The confidence that you get when you’re working, like the feeling that you have purpose in life, because being in asylum strips that away from you. You feel like you are a charity case most of the time which is demeaning. (Ruby).


4. Studying with post-traumatic stress / anxiety / depression

A profound dilemma lies in studying with or despite post-traumatic stress, anxiety and depression. Students have faced severe forms of oppression and abuse, in their country of origin, during their flight, and in direct provision. There are central services at all Irish universities which offer counselling for students but there is not enough staff to work with students densely and deeply. The lack of diversity amongst university staff also brings about complications. Many refugee students come from cultural backgrounds where mental health issues are prone to stigmatisation. Students find it enormously difficult to avail of these services, in particular when counsellors are exclusively white. During the pandemic, when services were offered online, refugee students could practically not attend any sessions as there is no room in direct provision where they would have the privacy to talk to a counsellor.


I came…you know like I would not go through that process because it is something I don’t want to remember again it brings back my stress you know.

I feel like I’m dead. I keep trying, keep trying. I cried, I do whatever, I pull myself, it is not working. After seeing a therapy doctor, I still come back to my shadows you know. (Time).


5. Lack of information about financial implications of accepting a university place

Many students who are offered a scholarship by a university are pleasantly encouraged about being a student – until they realise the financial and logistic implications. Grantees often come to a point where they realise that they cannot take up their student place as it is impossible to manage the cost implications. Some universities have addressed this by running finance clinics for students. It is advisable that all universities run such clinics, ideally before students enrol.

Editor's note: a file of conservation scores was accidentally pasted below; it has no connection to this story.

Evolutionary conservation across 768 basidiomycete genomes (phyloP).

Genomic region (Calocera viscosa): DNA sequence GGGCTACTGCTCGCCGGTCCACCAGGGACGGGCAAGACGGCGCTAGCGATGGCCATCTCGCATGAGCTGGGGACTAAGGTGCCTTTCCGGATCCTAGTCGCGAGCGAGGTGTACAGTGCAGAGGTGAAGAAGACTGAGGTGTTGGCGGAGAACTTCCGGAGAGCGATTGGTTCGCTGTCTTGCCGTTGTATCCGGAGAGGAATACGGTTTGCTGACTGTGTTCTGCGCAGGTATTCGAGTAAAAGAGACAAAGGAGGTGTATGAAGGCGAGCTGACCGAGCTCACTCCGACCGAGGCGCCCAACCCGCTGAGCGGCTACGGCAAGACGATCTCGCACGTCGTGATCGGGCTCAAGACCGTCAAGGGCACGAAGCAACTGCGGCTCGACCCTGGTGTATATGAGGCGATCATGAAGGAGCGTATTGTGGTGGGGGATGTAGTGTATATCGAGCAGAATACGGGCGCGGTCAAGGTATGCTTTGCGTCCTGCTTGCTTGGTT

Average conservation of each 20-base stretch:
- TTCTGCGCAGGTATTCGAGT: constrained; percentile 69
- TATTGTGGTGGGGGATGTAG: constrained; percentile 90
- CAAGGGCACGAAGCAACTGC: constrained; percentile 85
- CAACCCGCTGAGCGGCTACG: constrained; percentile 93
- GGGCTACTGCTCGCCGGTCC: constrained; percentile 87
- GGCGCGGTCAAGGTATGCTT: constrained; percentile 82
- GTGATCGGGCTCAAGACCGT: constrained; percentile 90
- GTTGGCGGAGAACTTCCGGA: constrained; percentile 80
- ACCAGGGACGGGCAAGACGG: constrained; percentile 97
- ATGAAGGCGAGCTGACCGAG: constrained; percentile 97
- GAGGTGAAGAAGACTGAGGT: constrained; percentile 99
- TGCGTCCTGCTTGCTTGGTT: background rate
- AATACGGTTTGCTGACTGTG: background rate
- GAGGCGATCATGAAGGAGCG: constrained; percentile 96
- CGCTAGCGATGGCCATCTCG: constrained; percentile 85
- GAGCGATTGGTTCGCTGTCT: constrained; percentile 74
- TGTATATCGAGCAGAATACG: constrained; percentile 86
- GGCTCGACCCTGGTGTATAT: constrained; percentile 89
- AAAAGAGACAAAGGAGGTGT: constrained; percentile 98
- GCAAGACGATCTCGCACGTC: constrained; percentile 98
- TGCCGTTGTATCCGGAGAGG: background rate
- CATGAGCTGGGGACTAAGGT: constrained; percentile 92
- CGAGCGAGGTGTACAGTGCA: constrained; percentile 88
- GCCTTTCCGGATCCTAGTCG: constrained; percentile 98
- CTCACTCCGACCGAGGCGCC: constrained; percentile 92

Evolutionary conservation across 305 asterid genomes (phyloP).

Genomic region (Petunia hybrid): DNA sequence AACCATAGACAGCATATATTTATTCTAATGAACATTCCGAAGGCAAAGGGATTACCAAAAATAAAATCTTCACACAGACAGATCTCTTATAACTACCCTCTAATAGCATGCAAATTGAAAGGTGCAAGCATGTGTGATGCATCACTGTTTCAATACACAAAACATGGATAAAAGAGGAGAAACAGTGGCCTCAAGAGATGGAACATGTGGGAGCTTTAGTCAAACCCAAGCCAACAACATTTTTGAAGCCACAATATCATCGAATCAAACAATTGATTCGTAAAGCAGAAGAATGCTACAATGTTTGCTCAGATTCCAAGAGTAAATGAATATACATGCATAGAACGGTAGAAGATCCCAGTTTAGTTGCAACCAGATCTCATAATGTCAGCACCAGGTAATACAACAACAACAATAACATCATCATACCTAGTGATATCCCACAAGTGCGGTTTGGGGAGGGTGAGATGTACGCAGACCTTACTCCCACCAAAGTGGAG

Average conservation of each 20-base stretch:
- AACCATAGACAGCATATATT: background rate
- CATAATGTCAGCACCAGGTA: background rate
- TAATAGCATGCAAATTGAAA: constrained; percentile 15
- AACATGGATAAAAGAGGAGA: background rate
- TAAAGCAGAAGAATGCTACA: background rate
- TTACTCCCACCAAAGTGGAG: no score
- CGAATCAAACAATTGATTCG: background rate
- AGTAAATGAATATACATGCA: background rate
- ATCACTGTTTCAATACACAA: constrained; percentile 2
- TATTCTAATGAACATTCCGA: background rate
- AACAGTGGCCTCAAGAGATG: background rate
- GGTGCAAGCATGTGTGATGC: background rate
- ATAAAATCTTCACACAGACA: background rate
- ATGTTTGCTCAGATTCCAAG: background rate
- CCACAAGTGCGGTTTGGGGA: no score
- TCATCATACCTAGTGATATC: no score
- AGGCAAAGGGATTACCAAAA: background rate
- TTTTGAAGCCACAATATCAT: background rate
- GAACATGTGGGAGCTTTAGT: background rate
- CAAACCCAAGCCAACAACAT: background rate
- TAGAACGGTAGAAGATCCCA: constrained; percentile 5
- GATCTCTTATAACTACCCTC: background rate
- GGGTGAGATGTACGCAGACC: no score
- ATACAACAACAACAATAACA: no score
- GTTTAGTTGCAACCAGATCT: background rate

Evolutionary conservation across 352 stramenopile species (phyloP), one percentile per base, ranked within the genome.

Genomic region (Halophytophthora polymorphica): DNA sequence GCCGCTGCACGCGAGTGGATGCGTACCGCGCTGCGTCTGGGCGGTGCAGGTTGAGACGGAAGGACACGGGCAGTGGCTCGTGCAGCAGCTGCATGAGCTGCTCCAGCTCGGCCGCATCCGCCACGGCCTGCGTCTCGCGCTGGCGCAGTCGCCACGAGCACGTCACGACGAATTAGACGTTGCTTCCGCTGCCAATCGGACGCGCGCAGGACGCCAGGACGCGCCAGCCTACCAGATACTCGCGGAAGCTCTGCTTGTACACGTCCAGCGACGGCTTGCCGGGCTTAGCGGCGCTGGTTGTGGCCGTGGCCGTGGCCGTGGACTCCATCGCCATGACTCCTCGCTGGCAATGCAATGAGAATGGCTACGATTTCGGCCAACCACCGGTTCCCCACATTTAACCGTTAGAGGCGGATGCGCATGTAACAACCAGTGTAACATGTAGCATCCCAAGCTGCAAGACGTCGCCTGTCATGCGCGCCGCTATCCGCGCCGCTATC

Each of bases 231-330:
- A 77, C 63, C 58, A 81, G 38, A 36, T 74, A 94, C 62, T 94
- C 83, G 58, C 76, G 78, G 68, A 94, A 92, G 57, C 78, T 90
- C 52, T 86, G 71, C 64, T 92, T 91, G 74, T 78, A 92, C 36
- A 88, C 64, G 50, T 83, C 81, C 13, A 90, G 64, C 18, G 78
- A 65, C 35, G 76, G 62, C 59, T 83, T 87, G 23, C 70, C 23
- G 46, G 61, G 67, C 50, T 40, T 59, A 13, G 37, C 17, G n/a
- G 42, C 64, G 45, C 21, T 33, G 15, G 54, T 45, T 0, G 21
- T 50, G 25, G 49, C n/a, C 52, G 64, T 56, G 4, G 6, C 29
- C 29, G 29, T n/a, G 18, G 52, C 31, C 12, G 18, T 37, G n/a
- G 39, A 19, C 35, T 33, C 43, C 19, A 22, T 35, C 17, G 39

So it (the money) comes once it was in bulk and therefore, it is upon you now to make sure that you manage that so I believe because currently this year they offer the what do you call, the finance clinic, maybe a lot of people went to seek for supplementary from them saying that I'm stuck… (Mandela).


And the cost of living as well. You can’t, you know, you can’t survive on minimum wage. (Michelle).


6. Waiting in limbo; legal representation

More than ten years ago, the United Nations´ Refugee Agency (UNHCR) described the duration of state decisions whilst living in direct provision as putting residents in a state of limbo. The Irish asylum system is seen as one of the cruellest in the European Union, and as an instrument to deter asylum seekers. Boredom, uncertainty, losing what interviewees describe as the “best years of one´s life”, are huge issues which contribute to depression and a loss of self-esteem. When students are assigned a lawyer by legal aid, the mandate only comprises the international protection process, but not any educational aspects, such as, for instance, requesting a hostel transfer for educational reasons. Students are left on their own unless they can afford a lawyer privately which is rarely the case. The pandemic has extended the period of waiting for status decisions even more, which leaves students completely in the dark about their educational and personal future.

Unfortunately my solicitor didn’t turn up. (Anthony).


I have been assigned a lawyer by legal aid but due to the pandemic I have not met him. (Indira).


There is one assigned to me by Legal Aid. Yeah there is one I think. But it is specifically for my international protection case, nothing more, it’s specifically for that. So for any other issues that I may bump in they are not available for that. (Thei Dikondo).


7. Friendships, socialising and family ties

Most students love campus life and have spent every free minute on campus. The refugee identity which is one of exclusion and uncertainty has been replaced or at least complemented by a student identity which is positive and restores self-esteem. These students suffered immensely during the national and regional lockdowns in Ireland, starting on March13, 2020. Trapped in direct provision, room-sharing with no possibility for social distancing and a lack of hygienic measures, students wished to be back on campus, to get involved in student societies, social clubs, nights out and the buzzing campus life. In particular during lockdowns, interviewees missed their family members and were dependent on phones to connect with family and friends back home, but also with their peers from universities.